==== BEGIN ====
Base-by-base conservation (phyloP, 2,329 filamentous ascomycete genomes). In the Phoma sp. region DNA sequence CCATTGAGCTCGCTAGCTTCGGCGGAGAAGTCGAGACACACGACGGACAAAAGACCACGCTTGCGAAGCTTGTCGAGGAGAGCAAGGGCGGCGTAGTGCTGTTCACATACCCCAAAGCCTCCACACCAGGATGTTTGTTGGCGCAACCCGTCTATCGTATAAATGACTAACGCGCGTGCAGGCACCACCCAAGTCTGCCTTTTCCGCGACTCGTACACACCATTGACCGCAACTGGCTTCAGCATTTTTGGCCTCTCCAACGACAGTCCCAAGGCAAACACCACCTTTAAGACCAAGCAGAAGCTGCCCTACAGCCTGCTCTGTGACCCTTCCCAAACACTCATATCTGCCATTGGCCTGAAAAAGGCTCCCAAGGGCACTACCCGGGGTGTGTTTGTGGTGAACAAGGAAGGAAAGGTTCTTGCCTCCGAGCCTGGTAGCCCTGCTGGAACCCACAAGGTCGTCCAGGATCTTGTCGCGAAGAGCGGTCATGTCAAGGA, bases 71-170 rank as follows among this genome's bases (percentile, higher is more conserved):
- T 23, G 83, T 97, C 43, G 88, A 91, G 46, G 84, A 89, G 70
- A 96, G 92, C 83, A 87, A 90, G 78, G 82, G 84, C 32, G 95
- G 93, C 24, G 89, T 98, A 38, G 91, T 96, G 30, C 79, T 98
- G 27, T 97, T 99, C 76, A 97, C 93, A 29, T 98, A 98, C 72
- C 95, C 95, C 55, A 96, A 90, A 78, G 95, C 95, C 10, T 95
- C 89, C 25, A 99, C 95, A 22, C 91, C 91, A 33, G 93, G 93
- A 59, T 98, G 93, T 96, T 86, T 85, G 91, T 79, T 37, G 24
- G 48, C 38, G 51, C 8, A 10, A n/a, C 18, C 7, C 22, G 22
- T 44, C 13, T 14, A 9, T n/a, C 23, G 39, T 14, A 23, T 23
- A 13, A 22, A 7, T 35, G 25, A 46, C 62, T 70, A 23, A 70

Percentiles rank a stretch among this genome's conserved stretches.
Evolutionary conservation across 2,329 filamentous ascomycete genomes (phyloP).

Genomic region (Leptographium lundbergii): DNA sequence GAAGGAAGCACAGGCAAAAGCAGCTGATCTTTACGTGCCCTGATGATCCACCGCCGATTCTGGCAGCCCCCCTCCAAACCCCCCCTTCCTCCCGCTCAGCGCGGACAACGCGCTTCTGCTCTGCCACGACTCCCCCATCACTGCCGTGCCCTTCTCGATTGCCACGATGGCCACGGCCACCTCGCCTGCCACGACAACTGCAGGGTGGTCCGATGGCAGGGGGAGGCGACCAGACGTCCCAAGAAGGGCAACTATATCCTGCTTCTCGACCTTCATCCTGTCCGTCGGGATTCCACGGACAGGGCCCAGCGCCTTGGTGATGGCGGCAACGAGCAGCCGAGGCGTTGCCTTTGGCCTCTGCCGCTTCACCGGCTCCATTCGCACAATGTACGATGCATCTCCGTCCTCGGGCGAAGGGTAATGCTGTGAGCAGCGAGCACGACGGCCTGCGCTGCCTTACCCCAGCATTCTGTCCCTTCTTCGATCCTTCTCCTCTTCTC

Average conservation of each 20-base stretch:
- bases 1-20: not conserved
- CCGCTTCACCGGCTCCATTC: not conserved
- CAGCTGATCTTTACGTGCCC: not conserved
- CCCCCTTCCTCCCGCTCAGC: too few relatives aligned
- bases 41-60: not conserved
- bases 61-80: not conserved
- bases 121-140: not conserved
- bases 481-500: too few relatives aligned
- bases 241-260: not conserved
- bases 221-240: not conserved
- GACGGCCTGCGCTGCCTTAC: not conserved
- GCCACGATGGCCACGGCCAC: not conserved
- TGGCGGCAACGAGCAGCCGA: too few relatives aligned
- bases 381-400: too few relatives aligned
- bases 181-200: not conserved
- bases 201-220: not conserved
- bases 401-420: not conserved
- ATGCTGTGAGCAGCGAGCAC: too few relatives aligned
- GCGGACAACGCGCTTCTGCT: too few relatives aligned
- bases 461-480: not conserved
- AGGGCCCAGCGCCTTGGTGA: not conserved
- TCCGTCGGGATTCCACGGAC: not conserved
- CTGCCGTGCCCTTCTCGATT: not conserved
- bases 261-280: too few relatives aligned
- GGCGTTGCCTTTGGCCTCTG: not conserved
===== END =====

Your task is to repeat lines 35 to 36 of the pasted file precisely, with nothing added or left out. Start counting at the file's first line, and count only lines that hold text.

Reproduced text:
- bases 461-480: not conserved
- AGGGCCCAGCGCCTTGGTGA: not conserved